Pret accused of taking unnecessary risks by allergy sufferers
Allergy sufferers hospitalised after eating Pret a Manger sandwiches have demanded change to the company's labelling.
The coroner leading an inquest into the death of Natasha Ednan-Laperouse has also described the allergy labelling at Pret as "inadequate".
Ms Ednan-Laperouse, 15, who was allergic to sesame seeds, died after eating a baguette from the food chain after being "reassured" by the lack of specific allergen information on the pack, the coroner found.
One allergy sufferer, who says she was hospitalised in 2017 after eating an unlabelled sandwich, said the company was "taking unnecessary risks".
"Other vendors have labels. Why wouldn't they?" she said.
Pret a Manger chief executive Clive Schlee promised "meaningful change" in the wake of the coroner's findings.
- Pret inquest: Labelling 'inadequate' in baguette death
- Can lessons be learned from Pret baguette allergy death?
Beatrice, whose real identity the BBC has agreed not to disclose, was in hospital for 12 hours when she suffered an allergic reaction after eating a cheese sandwich from Pret.
Like Ms Ednan-Laperouse, she is allergic to sesame seeds.
"Unbeknown to me [the sandwich] contained sesame seeds," she told the BBC. "They weren't visible or labelled."
She was at work when she felt the reaction coming on.
"I took anti-histamines and went straight to hospital. I told staff there I would go into anaphylactic shock in 10 minutes," she said.
"It was the worst I've ever had. I was held upside down, put on oxygen and had more shots than I've ever had in my life."
After posting a photo from her hospital bed detailing the incident on social media, Beatrice was contacted by the company's "apologetic" managing director.
She told him: "You need to stick labels on your food before you kill someone."
The executive offered her a voucher, she says, but Beatrice was more interested in the labelling.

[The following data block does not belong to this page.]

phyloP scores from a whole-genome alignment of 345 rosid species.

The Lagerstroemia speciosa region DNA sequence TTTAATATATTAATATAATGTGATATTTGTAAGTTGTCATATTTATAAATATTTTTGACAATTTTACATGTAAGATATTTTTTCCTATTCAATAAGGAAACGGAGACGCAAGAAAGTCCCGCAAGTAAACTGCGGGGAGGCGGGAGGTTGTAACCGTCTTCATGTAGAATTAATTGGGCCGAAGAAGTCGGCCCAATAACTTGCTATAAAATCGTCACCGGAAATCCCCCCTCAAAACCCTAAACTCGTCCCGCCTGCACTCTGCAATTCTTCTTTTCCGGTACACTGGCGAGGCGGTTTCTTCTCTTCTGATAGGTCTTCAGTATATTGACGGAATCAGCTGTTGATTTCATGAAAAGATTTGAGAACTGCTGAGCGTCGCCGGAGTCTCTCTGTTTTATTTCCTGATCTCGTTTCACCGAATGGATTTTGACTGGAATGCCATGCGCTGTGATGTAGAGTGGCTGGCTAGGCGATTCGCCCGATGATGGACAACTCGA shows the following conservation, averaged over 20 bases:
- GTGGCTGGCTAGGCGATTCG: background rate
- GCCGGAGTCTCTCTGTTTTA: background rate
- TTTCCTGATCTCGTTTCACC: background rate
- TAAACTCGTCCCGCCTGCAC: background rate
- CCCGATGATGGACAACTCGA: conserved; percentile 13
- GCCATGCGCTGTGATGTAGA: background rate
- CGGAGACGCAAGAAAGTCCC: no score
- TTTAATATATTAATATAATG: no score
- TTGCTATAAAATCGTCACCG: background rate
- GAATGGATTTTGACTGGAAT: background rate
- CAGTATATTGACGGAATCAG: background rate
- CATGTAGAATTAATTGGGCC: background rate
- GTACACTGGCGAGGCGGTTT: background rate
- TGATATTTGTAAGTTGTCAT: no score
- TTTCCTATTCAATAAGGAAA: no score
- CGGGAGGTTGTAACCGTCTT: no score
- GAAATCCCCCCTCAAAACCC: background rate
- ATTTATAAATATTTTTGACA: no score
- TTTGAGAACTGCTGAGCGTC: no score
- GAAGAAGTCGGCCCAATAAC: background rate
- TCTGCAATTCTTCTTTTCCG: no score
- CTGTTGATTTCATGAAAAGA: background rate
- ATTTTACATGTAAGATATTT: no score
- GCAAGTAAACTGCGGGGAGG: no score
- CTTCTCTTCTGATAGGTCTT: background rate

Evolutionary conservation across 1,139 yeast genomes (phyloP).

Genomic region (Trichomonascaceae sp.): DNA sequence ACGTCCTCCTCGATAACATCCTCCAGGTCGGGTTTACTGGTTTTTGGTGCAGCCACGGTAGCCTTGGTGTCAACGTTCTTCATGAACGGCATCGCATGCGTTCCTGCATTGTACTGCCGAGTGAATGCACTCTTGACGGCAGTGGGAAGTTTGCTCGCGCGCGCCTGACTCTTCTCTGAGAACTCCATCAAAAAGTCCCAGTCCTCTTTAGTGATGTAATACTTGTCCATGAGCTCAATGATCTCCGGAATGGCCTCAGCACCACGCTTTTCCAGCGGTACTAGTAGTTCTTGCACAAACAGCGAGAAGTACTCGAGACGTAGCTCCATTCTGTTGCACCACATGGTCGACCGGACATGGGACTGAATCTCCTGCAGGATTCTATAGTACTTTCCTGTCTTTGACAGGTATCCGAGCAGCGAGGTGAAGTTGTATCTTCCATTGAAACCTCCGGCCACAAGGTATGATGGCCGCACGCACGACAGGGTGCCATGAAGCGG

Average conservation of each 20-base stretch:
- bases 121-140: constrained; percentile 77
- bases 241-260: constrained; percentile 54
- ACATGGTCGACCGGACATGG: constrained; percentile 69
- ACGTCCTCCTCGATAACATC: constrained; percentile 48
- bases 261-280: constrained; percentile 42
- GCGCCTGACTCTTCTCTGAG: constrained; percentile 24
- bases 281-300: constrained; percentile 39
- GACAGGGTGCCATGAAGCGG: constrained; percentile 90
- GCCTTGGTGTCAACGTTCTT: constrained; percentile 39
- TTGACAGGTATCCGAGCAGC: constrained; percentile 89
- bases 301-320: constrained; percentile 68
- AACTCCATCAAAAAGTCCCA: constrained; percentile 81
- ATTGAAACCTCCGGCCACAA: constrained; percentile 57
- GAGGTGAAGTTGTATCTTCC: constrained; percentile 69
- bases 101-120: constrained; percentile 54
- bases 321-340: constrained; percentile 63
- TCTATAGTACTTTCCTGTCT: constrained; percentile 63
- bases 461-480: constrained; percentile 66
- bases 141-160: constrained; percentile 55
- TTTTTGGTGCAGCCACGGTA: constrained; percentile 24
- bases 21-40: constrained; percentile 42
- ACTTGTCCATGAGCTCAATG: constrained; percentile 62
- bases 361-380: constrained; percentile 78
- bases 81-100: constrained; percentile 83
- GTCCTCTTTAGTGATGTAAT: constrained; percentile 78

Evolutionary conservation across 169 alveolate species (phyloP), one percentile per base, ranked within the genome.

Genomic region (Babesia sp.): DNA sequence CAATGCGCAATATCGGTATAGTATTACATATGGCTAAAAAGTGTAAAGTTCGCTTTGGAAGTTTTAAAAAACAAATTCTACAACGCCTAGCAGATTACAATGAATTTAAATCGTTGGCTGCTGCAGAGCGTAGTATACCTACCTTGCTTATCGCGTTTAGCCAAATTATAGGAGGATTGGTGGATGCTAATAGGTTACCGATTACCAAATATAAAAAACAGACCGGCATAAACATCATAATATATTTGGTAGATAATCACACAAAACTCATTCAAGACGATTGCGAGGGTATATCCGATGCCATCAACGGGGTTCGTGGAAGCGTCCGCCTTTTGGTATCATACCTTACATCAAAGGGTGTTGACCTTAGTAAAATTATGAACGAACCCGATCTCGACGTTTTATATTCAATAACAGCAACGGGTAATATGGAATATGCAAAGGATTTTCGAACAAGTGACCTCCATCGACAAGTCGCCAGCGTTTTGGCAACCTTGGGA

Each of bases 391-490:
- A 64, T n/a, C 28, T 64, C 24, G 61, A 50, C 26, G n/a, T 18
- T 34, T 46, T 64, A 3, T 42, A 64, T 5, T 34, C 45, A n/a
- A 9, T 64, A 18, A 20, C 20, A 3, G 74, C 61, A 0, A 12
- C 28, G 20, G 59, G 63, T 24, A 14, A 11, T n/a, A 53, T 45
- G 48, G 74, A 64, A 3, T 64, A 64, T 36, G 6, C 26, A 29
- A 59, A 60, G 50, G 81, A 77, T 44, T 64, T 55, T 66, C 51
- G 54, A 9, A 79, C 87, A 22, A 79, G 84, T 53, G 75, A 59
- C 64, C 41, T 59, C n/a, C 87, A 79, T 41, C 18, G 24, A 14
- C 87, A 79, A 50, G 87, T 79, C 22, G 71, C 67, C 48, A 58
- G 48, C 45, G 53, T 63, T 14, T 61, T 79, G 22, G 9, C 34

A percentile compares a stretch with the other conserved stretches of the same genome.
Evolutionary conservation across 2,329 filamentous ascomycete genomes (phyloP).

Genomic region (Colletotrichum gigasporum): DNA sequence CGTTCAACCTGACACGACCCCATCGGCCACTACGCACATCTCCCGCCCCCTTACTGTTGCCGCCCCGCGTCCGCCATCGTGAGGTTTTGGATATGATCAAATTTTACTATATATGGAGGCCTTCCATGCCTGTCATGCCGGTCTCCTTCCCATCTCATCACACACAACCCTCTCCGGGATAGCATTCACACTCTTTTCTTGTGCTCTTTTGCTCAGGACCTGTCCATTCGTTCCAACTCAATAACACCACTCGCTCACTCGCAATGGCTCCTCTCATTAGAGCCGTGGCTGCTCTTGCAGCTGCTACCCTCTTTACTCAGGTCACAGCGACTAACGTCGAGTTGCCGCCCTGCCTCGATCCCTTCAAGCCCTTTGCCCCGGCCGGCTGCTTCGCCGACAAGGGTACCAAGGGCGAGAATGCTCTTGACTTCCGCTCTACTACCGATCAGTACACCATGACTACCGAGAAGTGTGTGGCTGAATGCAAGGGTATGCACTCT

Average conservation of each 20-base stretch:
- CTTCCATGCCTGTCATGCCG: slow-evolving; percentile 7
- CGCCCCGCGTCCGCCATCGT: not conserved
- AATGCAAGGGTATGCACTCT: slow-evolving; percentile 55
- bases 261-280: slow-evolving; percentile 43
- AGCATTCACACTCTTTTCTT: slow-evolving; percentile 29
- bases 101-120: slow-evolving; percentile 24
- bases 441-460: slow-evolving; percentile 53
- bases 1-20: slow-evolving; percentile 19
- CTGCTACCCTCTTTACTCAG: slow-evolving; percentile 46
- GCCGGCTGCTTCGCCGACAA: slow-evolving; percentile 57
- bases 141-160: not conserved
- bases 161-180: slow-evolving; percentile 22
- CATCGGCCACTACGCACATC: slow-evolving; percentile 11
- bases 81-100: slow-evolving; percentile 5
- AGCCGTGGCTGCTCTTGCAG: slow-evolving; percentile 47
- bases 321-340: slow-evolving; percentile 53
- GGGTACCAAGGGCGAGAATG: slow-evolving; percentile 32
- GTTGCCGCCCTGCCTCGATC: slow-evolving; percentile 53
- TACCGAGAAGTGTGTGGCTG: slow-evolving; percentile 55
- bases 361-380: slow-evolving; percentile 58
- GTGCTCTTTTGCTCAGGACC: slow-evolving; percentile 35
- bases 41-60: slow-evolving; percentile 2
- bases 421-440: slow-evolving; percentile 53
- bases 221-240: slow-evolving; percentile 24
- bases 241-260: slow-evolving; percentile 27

"I didn't do it to get money. I wanted to see a change," she told the BBC.
She was told that a pilot was coming up in December 2017 or early 2018, in which stickers would be added to all packaging.
"They're taking unnecessary risks. It's not a viable business model when your company ends up in the media when someone eats your sandwich and dies."
Amelia Zekavica, a law student aged 20, is allergic to nuts, pulses, sesame seeds and "almost anything furry" she told the BBC.
She described how when she was 18 years old, she fell ill within five minutes of eating a Chicken Caesar sandwich from Pret.
"I was quite scared. It's so terrifying when you have these kinds of allergies. It's like your own body is just killing itself."
Her mother made her vomit and gave her some anti-histamine tablets to get the swelling down from her lips and throat.
At home, Amelia rested while her mother called the store to ask about the ingredients. Her father Milan recalled what happened next:
"Pret were no help whatsoever. They told my wife everything was online.
"We went on their website and found there was sesame in the Caesar dressing but this was not indicated on the packaging or in store."
Amelia became progressively unwell and spent four hours in A&E. "Luckily she shook it off," said Milan.
This is not the first time Amelia has had a bad allergic reaction.
"I'm always very careful. Each reaction is different and they can get progressively worse.
"When my mum and dad told me about the girl who'd died, it really struck a chord. The food industry should understand that there are people out there who have allergies.
"People can die. This is not stressed enough. Celiac awareness is stressed a lot - it's also bad but they don't die from it.
"The food industry needs to list all of the ingredients on the packaging. You shouldn't have to check online or ask for an ingredients book. Everything should be labelled."
A spokesperson for Pret a Manger said: "We are very sorry for Amelia's experience and we would like to invite her and her family to get back in touch so we can give them the apology they deserve."
Mr Schlee, who joined Pret as CEO in 2003, said the company was "deeply sorry for Natasha's death".
"We cannot begin to comprehend the pain the family have felt and the grief they will continue to feel.
"We've listened to everything the coroner and Natasha's family have said this week and we will learn from it.
"All of us at Pret want meaningful change to come from this tragedy. We will ensure it does."
Interviews by Sherie Ryder UGC and Social News team